Ask “independistas” why the need to break away from Spain is so urgent, and the answer goes back to 1714, when Philip V of Spain captured Barcelona during the War of the Spanish. …. In Catalonia, this is not obscure history: It is common…. to hear the archaic insult “botifler,” which means a supporter of Philip V and his ally, the French house of Bourbon.

…. Under Franco’s dictatorship, which ended in 1975, the government tried to stamp out all Catalan institutions and the language, and thousands of people were executed in purges. Virtually no Catalan family emerged from that period unscarred.”

The Catalans defied Spain, held the referendum and declared independence. Zerohedge reports “Spain Constitutional Court Declares Catalan Referendum Void”:

“According to the Court, the Catalan legislation, approved by the region on Sept. 6 and suspended by the court the following day, usurped powers of the State to hold referendums. It also violated the principle that the Spanish nation is indissoluble.

In other words, this is the definitive confirmation from Spain that any Catalan separation is not possible, nor legal.”

Following the court decision, the Spanish government invoked Article 155 of Spain’s 1978 Constitution, giving Spanish Prime Minister Rajoy the power to oust the Catalan government. Tensions were escalated further when a judge ruled two top leaders of the grassroots movement should remain in prison, without bail. If they are convicted of sedition, they could face prison sentences of up to ten years.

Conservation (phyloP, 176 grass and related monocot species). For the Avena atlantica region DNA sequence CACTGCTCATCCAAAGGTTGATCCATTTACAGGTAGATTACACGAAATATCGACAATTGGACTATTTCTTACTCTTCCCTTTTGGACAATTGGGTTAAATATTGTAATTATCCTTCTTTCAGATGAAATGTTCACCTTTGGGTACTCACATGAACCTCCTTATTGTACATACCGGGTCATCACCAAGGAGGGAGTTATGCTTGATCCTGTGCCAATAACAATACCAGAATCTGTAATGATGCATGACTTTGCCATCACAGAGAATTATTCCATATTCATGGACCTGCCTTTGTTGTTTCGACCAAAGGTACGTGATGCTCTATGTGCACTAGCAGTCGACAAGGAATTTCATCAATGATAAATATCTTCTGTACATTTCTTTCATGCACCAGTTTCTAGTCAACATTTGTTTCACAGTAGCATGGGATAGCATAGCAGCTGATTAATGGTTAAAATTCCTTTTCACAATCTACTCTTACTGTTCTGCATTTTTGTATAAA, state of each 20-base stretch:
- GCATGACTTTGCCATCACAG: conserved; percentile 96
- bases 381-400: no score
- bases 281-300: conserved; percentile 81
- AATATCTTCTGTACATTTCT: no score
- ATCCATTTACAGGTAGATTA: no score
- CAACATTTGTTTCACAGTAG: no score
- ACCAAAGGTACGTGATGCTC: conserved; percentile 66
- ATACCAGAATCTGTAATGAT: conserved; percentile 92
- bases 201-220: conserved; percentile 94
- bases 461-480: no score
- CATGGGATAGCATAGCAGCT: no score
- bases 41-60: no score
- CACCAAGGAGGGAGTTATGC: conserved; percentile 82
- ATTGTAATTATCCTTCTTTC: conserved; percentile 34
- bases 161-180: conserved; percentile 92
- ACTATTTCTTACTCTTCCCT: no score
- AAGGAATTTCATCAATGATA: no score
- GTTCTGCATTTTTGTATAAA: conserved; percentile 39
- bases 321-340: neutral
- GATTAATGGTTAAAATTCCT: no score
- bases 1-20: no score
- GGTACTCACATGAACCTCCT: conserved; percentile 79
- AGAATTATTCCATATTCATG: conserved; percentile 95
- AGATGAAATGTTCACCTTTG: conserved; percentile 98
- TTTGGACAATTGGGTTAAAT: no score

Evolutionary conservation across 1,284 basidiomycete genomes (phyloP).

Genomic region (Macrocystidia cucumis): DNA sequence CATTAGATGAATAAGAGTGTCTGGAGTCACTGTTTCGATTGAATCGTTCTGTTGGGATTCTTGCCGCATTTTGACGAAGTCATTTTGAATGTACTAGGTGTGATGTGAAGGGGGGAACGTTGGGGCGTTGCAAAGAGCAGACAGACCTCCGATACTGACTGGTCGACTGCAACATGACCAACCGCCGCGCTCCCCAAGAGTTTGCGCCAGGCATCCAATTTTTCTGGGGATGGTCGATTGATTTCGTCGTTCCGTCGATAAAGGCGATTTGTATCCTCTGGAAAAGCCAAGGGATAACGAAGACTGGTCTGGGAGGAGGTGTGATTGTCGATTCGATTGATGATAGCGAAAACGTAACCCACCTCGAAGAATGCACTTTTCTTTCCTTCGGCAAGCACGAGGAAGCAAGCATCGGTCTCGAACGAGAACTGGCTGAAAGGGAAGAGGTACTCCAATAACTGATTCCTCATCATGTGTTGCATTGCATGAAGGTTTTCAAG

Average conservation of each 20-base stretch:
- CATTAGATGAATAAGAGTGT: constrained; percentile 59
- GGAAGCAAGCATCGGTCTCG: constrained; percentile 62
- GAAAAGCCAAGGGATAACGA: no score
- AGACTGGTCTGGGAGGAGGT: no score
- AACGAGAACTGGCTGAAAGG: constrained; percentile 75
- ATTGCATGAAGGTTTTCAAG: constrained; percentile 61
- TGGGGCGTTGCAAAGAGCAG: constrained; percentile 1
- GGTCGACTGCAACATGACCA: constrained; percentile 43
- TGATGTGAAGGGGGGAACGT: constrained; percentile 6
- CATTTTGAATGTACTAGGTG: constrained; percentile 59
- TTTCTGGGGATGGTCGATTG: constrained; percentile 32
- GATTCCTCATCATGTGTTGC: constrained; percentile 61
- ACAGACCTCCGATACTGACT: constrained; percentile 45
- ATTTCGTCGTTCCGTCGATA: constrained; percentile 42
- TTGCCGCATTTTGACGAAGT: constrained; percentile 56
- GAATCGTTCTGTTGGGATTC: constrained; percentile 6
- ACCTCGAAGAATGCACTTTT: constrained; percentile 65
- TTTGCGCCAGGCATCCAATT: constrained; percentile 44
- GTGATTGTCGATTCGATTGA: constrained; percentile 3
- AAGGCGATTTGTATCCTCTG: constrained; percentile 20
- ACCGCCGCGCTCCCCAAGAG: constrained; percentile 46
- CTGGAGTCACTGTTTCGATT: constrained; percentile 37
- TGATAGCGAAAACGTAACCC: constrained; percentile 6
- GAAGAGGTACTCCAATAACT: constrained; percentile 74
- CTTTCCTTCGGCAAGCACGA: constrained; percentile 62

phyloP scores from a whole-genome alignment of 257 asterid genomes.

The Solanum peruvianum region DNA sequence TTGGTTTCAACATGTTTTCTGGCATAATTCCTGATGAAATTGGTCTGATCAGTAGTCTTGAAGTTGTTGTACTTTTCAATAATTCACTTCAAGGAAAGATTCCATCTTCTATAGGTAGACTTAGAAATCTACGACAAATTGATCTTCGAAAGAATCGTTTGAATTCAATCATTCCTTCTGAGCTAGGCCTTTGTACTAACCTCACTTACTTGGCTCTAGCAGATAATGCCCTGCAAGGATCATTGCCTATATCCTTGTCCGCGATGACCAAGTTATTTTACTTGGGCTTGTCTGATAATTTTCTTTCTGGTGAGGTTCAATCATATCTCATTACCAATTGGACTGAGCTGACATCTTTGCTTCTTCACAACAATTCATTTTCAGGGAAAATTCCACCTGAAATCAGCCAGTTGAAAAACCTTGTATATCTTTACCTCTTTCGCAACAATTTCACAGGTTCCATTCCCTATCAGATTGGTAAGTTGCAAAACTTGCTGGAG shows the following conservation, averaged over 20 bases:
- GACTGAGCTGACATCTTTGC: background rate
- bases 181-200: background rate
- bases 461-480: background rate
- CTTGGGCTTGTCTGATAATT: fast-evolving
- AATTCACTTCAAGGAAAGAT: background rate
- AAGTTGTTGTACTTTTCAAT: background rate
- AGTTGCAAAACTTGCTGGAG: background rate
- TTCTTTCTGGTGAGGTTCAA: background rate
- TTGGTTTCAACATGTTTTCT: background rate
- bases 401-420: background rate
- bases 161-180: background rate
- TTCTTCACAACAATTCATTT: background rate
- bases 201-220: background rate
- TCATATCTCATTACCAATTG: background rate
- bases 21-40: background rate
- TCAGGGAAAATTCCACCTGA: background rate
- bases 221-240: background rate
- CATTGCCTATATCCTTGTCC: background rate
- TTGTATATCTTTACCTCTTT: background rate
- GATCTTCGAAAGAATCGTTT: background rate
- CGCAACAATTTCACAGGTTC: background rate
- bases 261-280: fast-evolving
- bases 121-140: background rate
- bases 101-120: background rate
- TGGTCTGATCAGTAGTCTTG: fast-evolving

Zerohedge, following the story closely, now reports, “Puigdemont Seeks Asylum In Belgium After Spain Files Charges Against Catalan Government For Rebellion.”

“If found guilty, the charges of rebellion, sedition and misuse of public funds carry prison terms of up to 30, 15 and 6 years, respectively, under Spanish law.”

Spain issued arrest warrants and asked Belgium to extradite them for prosecution. The Belgian court has deferred the decision to “next month”. The idea of political prisoners is alive and well.

So far, they are not shooting at each other.

The EU, fearful of losing members, said they would not recognize Catalan independence.

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The beat continues in the Ukraine. The Daily Signal reported US Secretary of State, James Mattis, recently visited the Ukraine for an Independence Day celebration, commemorating their 26th year of independence from the Soviet Union.

Things are not going well:

“After two failed cease-fires, this is Ukraine’s fourth consecutive Independence Day at war. Twenty-six years after the breakup of the Soviet Union, Ukraine is still paying in blood and treasure for its independence from Russian vassalage.

As of Thursday, the war in eastern Ukraine has killed 10,092 Ukrainians, wounded 23,973 more, and displaced about 1.7 million people.”

Unfortunately, they are still shooting at each other.

Why would the US government send young people to die to “preserve the union”?

I’ve subscribed to “Richard J. Maybury’s Early Warning Report” for years. I highly recommend it. He recently addressed the issue very well:

“…. Political power corrupts the morals and the judgment. History teaches no clearer lesson.

Political power is the legalized privilege of initiating the use of brute force on persons who have not harmed anyone.

The only organizations that have this privilege are governments. Practically everything they do is quietly backed somewhere by the threat, “do as we say or people with guns will haul you off to prison.”

…. This privilege corrupts, there is no way around it, and people who want it have something wrong with them. The American founders understood this. It’s why they tried to give us a government so small and inconsequential that no matter who got control of it, they could not do much damage.

The US government today has erupted into the most powerful in all of world history. So there is no reason to expect anything from it but lies, abuse and confusion.

The entire federal structure is built on the practice of robbing Tom to subsidize Dick and Harry, to buy their votes.”

Americans should remember the lessons of the first civil war. In 2012, BBC News reported on a study regarding how many Americans died: